DRIVERS and cyclists are being urged to stay alert and look out for each other especially at junctions and to make sure you know the recent changes to the Highway Code.
The call comes from both West Mercia Police and Warwickshire Police at the start of a new campaign co-ordinated by NPCC, the National Police Chiefs’ Council, to improve road safety and law enforcement.
Sergeant Shaun Bridle said “The changes to the Highway Code are a reminder that all road users have a responsibility to look after one another, in particular the most vulnerable road users such as cyclists.”
The new guidance in the Highway Code gives drivers and motorcyclists the greatest responsibility to take care and reduce the danger they pose to cyclists.
Guidance for drivers and motorcyclists:-
Leave at least 1.5 metres or 5ft when overtaking cyclists at speeds of up to 30mph and give them more space when overtaking at higher speeds.
On roundabouts give priority to people cycling. You should not attempt to overtake cyclists within that person’s lane and allow people cycling to move across your path as they travel around the roundabout. Remember people cycling may stay in the left-hand lane of a roundabout when they intend to continue across or around the roundabout.
Stay behind if you are following a cyclist approaching a roundabout or junction, and you intend to turn left.
Drivers or motorcyclists wanting to turn either left or right should not cut across cyclists going straight ahead when you are turning into or out of a junction or changing direction or lane. The rule applies whether the cyclist is using a cycle lane, a cycle track or is on the road ahead
Check for cyclists when opening your car door by using the dutch reach. For example, drivers should use their left hand to open a door on their right-hand side. This will make them turn their head to look over their shoulder behind them.
Guidance for cyclists:-
The Highway Code has issued updated advice about safe road positioning for cyclists. It’s appropriate to ride in the centre of the lane on quiet roads, in slower moving traffic and at the approach to junctions or road narrowings.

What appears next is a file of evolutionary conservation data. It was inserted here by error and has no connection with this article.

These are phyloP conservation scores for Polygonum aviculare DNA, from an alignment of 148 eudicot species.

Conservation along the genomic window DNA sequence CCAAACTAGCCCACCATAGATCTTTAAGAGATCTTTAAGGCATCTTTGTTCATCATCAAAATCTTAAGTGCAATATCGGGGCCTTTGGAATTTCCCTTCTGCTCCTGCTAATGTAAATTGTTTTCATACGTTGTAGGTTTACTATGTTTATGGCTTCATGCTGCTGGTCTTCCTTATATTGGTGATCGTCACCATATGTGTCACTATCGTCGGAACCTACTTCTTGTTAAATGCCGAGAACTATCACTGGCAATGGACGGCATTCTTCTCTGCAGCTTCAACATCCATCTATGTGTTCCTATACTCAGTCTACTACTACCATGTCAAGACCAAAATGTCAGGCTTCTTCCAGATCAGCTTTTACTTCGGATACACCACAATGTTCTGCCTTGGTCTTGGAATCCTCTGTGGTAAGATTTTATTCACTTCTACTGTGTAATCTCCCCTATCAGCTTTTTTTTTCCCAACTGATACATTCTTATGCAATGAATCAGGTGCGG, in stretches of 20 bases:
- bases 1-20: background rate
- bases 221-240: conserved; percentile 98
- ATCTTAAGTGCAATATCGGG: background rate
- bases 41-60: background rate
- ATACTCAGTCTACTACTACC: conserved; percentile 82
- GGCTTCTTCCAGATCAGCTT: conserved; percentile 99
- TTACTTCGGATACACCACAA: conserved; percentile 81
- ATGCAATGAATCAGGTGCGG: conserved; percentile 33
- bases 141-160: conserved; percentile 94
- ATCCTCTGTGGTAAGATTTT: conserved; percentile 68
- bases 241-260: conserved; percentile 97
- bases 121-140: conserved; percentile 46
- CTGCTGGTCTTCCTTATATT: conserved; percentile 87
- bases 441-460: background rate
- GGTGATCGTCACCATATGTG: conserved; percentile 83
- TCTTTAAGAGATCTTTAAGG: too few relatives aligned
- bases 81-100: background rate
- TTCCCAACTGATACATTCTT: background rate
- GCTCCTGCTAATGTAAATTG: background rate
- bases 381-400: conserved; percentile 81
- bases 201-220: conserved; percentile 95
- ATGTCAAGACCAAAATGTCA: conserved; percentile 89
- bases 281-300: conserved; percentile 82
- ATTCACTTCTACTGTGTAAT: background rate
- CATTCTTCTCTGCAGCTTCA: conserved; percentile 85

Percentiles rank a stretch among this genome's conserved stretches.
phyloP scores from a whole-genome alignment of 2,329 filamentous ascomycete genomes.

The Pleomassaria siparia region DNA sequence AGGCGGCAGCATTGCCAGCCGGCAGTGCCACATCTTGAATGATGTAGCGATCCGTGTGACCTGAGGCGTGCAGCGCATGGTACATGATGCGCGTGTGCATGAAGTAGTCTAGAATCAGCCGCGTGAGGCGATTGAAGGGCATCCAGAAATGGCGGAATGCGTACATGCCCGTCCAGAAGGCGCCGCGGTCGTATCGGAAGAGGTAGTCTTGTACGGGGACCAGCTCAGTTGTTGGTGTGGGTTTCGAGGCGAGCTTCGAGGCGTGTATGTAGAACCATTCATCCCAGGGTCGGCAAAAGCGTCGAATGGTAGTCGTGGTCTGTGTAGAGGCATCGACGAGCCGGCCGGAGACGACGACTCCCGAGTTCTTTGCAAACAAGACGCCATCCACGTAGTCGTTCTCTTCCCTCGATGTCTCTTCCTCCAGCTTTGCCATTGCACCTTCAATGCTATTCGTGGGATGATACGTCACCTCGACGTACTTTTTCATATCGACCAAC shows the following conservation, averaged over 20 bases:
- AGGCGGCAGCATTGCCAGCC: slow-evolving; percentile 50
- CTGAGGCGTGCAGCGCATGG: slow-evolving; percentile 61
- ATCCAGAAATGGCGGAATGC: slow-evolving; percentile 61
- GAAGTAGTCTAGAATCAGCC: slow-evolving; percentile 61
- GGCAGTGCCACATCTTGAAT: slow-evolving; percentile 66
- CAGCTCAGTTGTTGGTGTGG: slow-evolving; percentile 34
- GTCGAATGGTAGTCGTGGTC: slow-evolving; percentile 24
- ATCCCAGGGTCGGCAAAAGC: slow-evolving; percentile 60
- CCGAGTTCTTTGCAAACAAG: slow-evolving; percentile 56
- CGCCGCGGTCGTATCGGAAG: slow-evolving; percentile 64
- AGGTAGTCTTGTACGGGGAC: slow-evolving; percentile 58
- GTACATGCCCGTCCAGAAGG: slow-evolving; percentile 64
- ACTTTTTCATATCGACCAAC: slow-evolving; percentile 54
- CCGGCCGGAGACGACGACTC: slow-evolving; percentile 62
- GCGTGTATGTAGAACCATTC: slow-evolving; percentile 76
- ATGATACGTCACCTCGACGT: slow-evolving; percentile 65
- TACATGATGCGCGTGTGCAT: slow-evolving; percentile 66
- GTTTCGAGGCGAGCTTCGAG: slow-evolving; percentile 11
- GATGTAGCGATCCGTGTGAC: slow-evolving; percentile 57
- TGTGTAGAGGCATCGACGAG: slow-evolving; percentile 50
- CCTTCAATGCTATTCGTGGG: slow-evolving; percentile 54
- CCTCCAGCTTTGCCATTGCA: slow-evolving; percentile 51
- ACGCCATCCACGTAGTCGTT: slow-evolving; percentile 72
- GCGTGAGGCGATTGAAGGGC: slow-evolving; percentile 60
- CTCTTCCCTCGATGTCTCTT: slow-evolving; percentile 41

Cyclists should keep at least 0.5m (approx 1.5ft) away from the kerb edge and further where it is safer when riding on busy roads with faster moving vehicles
Cyclists should take care when passing parked vehicles leaving enough room to avoid being hit if a car door is opened. Watch out for pedestrians.
Cyclists riding straight ahead have priority over traffic turning into or out of a side junction, unless road signs or markings indicate otherwise. However, cyclists still need to watch out for drivers who may not have seen them.
When someone is waiting to cross the road at a junction, or has started crossing, traffic including cyclists, should give way to them.
If a pedestrian is crossing at a zebra crossing, cyclists must give way.
Cyclists may pass slower moving or stationary traffic on either the left or right with caution.
In shared spaces, cyclists should give way to walkers and horse riders
Bike riders should slow down when necessary and let people walking know they are there for example by saying hello or ringing their bell
Always remember that pedestrians may be deaf, blind, or partially sighted
Cyclists should not pass walkers, horse riders or horse-drawn vehicles closely or at high speed especially from behind.
Do not pass a horse on the horse’s left.
The updated Highway Code advises that cyclists may ride two abreast. This can be safer, especially when riding in larger groups, or with children or inexperienced riders.
Cyclists should be aware of drivers trying to overtake them from behind and allow them to do so.
PS Bridle added: “Whilst it is optional, we are encouraging cyclists to make good choices about what clothing to wear especially when riding at night or in winter.
“Bright clothing, and reflective goods can make a huge difference. Although wearing a helmet isn’t a legal requirement, there are real safety benefits to wearing one.
“However one thing all cyclists must do is use cycle lights and reflectors between sunset and sunrise.”